Reflections Art Contest offers creative outlet for students

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National Parent Teacher Association

The program encourages students to explore their thoughts, feelings, and ideas while offering them a chance to discover a passion.

Now more than ever, with many activities postponed, the Reflections Arts Contest acts as an essential creative outlet for students during distance learning.

“Because of COVID-19, most regular activities have been canceled. The contest is a great activity because there’s something for everybody,” said Reflections Arts Program Chair, Mandy Gibbs. 

The Reflections Arts Contest is a nationwide competition hosted by the Parent-Teacher Association (PTA) and hopes to support and encourage student artists.

“Art allows people to release emotions that they have built up during the pandemic,” said Shaila Mehta, a sophomore at Carlmont.

Contest participants can submit original artwork in one of six areas: dance or choreography, literature, photography, film production, music composition, or visual arts.

The winners of each school contest qualify to compete at the district level, and the winners of the district will compete at the state level, and the winners will continue to the national level.

“Participation shows colleges that when your regular activities were canceled, you found something else to use your time in a productive way. It’s especially exciting because it’s so open, and you can choose any way to express yourself,” said Gibbs.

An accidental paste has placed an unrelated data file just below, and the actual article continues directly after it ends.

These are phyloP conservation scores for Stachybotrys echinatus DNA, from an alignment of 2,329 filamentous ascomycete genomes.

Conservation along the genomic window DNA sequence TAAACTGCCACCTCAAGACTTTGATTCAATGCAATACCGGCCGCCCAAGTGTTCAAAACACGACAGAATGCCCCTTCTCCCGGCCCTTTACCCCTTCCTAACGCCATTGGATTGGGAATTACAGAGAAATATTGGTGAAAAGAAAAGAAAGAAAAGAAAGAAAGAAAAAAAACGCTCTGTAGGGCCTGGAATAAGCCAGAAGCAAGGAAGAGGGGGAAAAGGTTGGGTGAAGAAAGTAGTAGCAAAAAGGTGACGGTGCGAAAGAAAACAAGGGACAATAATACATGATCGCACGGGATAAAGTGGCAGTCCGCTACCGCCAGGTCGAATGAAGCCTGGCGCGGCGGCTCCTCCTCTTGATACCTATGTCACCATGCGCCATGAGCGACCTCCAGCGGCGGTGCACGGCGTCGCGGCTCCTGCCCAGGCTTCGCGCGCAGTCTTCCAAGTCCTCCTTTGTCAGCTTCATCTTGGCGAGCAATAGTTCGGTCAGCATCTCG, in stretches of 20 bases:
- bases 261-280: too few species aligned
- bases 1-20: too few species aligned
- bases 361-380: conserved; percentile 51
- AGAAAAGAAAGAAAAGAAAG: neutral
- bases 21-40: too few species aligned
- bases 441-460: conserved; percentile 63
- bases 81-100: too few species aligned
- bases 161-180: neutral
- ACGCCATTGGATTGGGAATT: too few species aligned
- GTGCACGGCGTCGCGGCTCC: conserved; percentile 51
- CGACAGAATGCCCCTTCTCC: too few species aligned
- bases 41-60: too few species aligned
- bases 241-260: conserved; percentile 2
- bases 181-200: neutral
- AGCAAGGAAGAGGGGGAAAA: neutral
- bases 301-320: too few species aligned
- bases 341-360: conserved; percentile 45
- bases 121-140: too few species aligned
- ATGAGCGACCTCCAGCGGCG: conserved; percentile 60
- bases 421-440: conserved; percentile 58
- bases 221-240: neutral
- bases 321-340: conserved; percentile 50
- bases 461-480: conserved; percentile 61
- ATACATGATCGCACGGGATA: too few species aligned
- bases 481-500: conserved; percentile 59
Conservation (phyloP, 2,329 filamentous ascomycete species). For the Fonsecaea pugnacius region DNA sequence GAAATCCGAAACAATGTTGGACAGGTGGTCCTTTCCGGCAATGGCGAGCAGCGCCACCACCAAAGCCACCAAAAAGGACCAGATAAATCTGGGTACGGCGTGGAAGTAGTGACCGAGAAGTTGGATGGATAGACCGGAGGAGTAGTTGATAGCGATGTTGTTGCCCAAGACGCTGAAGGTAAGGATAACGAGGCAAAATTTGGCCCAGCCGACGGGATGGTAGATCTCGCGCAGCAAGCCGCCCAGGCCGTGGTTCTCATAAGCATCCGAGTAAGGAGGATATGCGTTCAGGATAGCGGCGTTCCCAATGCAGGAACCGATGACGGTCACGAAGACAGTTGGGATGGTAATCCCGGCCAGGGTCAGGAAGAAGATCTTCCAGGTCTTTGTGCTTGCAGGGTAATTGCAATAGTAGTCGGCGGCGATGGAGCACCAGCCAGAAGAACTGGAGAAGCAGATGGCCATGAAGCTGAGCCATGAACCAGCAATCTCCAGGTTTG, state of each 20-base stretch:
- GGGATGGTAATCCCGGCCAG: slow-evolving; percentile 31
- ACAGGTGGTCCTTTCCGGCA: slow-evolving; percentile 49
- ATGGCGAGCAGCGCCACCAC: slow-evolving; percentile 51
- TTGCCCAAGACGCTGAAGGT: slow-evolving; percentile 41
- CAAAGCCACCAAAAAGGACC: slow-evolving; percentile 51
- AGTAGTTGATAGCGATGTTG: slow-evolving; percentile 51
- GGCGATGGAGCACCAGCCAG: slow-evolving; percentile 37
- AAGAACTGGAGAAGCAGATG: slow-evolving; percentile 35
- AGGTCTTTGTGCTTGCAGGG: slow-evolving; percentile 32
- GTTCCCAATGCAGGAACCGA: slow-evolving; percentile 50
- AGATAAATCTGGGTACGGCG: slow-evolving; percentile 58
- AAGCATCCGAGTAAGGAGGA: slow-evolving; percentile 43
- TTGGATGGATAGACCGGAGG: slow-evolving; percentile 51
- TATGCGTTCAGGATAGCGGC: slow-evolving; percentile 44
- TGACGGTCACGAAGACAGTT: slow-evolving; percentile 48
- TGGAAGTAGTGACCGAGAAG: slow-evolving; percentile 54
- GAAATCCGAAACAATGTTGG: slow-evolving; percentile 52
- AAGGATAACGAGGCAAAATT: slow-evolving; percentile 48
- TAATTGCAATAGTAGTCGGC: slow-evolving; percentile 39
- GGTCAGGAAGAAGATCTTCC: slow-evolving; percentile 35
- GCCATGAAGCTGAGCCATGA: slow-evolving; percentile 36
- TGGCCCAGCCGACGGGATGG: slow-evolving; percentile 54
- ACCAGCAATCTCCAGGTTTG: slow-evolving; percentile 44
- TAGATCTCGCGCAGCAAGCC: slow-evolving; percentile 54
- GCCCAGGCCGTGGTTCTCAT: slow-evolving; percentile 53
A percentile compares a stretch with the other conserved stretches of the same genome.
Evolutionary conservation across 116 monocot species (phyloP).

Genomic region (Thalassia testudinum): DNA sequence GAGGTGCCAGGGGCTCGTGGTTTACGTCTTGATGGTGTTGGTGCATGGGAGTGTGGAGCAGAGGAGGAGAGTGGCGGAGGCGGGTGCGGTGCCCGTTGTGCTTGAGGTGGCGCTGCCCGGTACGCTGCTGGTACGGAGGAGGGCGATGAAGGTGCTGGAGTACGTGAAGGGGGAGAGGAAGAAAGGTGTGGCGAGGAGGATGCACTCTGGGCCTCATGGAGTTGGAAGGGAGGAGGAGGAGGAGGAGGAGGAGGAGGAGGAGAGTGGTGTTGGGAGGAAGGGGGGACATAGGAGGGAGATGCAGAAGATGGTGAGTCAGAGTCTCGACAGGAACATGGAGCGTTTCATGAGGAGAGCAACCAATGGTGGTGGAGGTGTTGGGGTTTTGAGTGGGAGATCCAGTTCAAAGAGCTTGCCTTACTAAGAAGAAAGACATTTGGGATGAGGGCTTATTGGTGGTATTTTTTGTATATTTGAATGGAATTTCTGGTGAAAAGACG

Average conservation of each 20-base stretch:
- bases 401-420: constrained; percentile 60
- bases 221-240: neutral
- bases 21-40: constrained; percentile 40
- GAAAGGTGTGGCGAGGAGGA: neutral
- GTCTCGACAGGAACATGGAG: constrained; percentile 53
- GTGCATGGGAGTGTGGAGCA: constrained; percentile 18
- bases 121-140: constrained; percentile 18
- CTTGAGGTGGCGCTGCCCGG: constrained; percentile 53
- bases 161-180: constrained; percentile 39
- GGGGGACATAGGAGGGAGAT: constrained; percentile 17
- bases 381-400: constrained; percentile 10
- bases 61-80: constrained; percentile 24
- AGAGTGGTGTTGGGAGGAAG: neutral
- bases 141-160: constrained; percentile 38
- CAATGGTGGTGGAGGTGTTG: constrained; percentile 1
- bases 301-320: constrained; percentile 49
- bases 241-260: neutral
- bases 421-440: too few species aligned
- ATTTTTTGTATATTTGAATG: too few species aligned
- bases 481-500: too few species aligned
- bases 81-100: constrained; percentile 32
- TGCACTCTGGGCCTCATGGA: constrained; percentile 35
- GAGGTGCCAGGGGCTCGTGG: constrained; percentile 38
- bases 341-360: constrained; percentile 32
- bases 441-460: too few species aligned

The theme of this year’s competition, “I matter because…” seems especially relevant during the recent events, even though the theme is chosen two years in advance by students. 

“You’re taking this moment to make yourselves heard and to shout why you matter, I think this contest is perfectly timed, for the young people to say why they matter. The grownups are listening, now’s the time,” Gibbs said.

Students are required to follow the same guidelines as in previous years because they haven’t changed. However, there are a few differences during COVID-19; this year the submission format is completely digital, whereas, in previous years, the artwork was given into a contest representative in person. 

 Gibbs believes that the program will keep digital submissions as an option for future contests because it’s more accessible for all students.

Alyse Murray, a senior, won the Music Composition section last year and plans to enter again this year.

“The experience last year, as well as now, has been positive and rewarding. Students who want to submit an art form that is special to them can do so in a supportive environment that encourages creativity and inspiration,” Murray said.

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